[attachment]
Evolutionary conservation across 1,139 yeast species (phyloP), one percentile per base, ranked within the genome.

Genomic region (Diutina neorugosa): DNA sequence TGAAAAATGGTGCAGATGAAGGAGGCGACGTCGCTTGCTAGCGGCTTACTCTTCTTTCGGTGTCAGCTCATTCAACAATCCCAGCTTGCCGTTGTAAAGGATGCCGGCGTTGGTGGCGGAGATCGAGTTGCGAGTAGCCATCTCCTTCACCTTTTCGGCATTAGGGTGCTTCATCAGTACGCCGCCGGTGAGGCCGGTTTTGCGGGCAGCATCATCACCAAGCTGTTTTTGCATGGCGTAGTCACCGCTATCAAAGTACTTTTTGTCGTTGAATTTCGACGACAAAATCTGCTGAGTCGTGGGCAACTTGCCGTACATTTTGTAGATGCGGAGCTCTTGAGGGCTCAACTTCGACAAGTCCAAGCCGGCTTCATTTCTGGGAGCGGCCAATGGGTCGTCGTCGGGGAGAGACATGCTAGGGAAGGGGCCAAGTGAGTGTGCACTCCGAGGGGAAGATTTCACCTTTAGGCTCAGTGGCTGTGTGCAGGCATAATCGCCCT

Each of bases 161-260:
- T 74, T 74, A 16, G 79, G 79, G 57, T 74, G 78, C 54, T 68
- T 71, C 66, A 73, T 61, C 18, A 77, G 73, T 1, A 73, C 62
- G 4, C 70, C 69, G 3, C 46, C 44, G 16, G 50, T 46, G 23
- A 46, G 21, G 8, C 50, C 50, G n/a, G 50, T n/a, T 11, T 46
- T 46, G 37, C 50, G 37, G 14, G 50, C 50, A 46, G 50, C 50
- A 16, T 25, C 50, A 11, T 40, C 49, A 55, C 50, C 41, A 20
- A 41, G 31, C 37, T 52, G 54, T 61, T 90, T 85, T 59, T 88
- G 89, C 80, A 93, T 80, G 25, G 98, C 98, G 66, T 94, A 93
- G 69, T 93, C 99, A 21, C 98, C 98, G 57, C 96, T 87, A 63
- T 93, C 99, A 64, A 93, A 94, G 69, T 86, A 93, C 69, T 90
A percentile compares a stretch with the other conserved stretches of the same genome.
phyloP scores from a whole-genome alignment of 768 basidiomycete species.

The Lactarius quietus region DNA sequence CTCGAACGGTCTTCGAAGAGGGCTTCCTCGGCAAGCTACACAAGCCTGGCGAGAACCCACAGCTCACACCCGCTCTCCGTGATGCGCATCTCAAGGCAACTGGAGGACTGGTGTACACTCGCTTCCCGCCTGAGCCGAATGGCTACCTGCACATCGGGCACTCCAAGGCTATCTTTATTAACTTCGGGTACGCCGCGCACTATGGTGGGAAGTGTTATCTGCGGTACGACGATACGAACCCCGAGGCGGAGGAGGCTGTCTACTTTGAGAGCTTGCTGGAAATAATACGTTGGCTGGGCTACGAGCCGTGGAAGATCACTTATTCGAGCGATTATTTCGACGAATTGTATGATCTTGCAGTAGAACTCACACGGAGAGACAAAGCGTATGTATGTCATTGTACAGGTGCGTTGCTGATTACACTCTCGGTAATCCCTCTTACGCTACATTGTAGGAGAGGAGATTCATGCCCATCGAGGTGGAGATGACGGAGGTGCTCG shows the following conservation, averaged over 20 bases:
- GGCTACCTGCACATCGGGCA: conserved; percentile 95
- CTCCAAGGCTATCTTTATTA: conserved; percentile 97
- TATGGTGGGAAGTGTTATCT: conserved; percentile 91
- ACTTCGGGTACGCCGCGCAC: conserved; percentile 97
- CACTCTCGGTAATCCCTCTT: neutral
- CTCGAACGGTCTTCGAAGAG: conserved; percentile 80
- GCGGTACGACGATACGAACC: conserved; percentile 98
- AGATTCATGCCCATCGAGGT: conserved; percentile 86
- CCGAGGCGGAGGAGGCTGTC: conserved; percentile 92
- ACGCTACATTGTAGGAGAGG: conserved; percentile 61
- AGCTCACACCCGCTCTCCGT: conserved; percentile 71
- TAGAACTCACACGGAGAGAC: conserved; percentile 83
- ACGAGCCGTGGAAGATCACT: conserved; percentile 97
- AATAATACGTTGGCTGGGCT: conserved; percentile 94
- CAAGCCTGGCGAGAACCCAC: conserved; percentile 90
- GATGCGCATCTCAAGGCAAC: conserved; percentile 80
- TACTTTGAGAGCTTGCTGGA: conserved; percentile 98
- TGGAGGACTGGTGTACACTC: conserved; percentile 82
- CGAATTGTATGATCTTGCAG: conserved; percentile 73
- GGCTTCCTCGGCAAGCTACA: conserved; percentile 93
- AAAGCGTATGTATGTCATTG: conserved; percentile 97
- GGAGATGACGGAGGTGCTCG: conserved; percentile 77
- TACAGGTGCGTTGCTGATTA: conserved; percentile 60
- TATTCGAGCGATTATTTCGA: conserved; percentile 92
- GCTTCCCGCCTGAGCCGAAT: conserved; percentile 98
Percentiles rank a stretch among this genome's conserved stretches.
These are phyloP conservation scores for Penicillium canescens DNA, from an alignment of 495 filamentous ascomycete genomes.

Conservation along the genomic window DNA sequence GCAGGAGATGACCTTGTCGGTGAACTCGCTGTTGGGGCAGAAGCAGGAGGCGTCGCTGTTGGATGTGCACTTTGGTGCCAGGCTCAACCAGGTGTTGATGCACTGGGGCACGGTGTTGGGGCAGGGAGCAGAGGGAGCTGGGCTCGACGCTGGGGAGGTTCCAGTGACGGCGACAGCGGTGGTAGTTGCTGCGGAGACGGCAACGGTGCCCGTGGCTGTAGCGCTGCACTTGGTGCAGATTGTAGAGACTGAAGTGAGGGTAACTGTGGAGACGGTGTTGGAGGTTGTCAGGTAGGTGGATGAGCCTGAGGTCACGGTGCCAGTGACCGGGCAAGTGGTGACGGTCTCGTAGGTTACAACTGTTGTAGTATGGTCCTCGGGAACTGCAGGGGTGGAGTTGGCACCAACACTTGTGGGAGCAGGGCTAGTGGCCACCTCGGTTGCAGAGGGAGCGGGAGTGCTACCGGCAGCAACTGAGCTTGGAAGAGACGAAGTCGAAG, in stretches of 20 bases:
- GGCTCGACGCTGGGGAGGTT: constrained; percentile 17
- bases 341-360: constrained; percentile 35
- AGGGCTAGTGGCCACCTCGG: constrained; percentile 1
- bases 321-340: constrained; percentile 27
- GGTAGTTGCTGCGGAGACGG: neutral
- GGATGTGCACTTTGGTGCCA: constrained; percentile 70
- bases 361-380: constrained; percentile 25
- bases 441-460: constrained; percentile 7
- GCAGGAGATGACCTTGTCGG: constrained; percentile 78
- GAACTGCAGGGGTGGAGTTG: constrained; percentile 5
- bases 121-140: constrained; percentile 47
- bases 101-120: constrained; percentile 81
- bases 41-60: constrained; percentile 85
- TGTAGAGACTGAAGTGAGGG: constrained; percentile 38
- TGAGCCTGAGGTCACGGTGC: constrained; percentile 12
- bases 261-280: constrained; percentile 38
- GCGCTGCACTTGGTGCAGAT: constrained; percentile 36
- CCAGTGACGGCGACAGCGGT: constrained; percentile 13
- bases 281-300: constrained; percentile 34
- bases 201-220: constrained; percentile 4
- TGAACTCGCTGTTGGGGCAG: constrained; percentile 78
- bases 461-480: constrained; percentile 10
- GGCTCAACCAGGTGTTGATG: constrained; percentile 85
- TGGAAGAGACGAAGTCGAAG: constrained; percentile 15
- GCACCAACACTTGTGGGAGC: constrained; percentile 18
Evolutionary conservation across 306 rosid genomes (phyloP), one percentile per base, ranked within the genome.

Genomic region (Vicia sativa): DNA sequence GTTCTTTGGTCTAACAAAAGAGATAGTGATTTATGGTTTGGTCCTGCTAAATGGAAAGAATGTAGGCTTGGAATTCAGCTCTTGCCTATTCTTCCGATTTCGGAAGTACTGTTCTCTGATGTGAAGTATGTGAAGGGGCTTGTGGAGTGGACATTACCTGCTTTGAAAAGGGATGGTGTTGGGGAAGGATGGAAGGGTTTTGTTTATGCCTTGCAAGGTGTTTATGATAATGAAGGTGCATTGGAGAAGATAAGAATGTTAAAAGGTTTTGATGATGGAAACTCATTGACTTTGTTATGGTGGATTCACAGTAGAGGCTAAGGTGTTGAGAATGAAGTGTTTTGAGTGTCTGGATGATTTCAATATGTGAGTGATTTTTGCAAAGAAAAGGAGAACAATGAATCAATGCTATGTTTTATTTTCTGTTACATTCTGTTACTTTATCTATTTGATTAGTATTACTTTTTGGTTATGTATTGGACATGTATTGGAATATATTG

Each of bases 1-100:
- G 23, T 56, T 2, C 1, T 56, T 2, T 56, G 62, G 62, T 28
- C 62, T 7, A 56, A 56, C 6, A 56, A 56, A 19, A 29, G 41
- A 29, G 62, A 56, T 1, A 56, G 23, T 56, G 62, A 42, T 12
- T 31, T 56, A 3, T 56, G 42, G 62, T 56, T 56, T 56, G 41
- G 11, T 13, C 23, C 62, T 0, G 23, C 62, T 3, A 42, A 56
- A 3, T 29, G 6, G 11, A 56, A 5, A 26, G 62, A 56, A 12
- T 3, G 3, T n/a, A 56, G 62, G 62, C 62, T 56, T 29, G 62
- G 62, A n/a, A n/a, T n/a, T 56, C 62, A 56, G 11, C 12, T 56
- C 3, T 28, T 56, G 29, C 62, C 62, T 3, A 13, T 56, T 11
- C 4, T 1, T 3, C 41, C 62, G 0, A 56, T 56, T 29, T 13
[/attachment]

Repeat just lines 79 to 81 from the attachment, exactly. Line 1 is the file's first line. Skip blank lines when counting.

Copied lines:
- T 3, G 3, T n/a, A 56, G 62, G 62, C 62, T 56, T 29, G 62
- G 62, A n/a, A n/a, T n/a, T 56, C 62, A 56, G 11, C 12, T 56
- C 3, T 28, T 56, G 29, C 62, C 62, T 3, A 13, T 56, T 11